* A novel approach to the legal job hunt: build your own website, then advertise it in the ABA Journal. If Loyola 2L doesn’t have a job lined up already — although rumor has it that he does, which may explain his “retirement” from blogging — here’s something for him to consider. [3L for Hire and ABA Journal, via WSJ Law Blog]
* More proof that New York Attorney General Andrew Cuomo is a wannabe Eliot Spitzer. [DealBreaker]
* Lawyerly lairs: Tunisia. [flickr]
New York’s new Attorney General, Andrew Cuomo, has some big shoes to fill. Governor Eliot Spitzer, during his time as New York AG, was a very busy bee.
It looks like Cuomo has found a juicy scandal to sink his teeth into — one with possible implications for many of the law students among you. From the NYT:
The directors of financial aid at Columbia University, the University of Texas at Austin and the University of Southern California held shares in a student loan company that each of the universities recommends to student borrowers, and in at least two cases profited handsomely.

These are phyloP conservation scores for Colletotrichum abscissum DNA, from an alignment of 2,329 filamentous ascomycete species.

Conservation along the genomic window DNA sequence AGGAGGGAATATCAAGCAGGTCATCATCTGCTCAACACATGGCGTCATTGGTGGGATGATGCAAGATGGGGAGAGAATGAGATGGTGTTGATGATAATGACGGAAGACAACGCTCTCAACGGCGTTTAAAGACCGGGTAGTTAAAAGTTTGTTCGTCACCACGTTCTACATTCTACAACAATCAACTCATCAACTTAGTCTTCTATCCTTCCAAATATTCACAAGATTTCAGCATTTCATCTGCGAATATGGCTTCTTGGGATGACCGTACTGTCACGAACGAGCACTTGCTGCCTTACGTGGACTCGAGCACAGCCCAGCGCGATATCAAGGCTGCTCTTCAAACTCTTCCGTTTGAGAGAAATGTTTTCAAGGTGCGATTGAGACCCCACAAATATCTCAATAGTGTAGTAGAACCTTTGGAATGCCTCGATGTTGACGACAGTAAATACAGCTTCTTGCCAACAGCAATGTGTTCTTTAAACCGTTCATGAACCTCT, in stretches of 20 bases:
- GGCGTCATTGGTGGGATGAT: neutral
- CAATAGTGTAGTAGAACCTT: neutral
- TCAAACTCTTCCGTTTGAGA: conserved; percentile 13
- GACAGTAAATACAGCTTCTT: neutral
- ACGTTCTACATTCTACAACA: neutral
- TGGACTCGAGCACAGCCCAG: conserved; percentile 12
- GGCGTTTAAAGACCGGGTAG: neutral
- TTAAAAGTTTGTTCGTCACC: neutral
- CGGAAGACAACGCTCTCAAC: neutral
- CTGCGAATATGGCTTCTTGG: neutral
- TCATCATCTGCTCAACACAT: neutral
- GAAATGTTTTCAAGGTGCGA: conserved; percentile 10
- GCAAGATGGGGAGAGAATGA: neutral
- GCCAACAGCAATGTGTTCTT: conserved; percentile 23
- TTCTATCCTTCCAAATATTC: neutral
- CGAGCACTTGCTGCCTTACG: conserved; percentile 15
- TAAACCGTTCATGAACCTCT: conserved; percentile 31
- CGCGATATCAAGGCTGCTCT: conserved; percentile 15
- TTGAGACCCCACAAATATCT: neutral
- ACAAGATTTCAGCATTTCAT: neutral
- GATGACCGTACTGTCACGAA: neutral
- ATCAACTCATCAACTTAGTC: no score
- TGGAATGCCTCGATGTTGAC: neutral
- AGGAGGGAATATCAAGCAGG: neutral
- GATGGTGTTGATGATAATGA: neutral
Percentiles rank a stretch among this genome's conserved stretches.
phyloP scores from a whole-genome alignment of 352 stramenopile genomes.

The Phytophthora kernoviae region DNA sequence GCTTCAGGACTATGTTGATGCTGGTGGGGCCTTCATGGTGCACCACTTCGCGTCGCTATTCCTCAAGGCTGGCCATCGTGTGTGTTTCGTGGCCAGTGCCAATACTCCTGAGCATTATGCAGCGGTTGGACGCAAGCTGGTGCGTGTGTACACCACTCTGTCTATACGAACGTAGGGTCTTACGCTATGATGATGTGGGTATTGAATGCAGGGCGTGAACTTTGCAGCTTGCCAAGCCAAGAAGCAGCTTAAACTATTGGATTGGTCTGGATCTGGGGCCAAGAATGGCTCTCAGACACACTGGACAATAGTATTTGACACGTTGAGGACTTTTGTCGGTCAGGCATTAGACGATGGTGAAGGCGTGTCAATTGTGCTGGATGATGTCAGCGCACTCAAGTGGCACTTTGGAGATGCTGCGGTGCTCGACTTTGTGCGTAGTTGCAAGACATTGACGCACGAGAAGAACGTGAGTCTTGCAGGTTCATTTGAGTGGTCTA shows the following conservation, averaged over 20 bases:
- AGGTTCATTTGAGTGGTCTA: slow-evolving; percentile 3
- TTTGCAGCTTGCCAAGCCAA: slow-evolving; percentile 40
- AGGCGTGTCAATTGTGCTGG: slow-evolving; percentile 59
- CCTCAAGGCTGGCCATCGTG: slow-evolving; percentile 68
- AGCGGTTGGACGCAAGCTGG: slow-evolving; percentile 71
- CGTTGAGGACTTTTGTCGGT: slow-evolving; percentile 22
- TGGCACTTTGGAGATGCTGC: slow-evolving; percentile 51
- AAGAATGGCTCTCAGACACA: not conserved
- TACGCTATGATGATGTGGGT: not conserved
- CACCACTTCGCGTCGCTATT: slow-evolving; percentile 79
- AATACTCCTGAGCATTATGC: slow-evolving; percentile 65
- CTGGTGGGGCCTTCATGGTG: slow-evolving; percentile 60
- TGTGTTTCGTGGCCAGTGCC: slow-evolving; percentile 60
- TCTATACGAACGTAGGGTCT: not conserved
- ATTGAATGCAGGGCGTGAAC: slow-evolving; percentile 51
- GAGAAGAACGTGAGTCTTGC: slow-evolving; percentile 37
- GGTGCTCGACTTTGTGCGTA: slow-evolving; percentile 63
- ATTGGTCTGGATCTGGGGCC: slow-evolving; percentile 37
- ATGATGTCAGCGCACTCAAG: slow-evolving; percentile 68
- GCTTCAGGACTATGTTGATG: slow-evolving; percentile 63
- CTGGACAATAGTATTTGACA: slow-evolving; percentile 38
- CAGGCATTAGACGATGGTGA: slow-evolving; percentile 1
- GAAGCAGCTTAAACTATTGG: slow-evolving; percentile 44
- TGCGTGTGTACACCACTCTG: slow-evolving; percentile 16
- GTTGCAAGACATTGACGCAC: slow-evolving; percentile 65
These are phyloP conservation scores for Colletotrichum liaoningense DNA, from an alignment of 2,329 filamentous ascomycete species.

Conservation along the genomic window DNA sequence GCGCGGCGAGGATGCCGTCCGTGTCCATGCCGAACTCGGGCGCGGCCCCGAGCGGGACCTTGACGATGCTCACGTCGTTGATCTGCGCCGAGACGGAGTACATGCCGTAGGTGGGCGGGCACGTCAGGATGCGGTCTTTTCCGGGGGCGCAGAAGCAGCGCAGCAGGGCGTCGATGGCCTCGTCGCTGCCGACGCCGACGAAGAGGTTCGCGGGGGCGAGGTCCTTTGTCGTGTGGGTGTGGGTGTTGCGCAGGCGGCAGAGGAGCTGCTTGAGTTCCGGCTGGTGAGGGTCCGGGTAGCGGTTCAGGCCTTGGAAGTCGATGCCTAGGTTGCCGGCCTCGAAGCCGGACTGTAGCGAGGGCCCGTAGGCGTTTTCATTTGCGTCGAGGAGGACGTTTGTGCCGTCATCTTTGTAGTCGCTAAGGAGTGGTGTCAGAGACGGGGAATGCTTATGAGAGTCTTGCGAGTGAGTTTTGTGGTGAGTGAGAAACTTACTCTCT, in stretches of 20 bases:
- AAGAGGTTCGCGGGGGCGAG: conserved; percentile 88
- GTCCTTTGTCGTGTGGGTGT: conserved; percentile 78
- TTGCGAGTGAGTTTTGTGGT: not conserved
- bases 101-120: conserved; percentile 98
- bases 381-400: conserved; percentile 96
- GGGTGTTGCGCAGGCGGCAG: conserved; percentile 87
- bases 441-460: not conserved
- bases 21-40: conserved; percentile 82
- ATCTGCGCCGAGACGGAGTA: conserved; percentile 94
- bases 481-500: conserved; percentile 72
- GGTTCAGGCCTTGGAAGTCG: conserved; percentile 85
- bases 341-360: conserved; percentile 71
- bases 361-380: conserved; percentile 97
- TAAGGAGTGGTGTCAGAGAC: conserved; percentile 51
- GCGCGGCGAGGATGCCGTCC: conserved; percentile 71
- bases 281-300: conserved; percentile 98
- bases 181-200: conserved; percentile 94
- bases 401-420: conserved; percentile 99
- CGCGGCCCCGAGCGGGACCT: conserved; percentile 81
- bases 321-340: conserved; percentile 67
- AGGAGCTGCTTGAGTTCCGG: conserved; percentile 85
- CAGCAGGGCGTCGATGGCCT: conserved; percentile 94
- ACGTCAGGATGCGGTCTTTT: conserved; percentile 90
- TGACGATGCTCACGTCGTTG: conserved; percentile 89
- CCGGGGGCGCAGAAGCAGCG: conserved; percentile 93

The personal stake of the three university officials in the company, now known as Student Loan Xpress, is the latest revelation in an expanding investigation by Attorney General Andrew M. Cuomo of New York into the relationships between student loan companies and universities. Student Loan Xpress is one of the “preferred lenders” recommended at all three universities.
Some interesting info from a tipster, after the jump.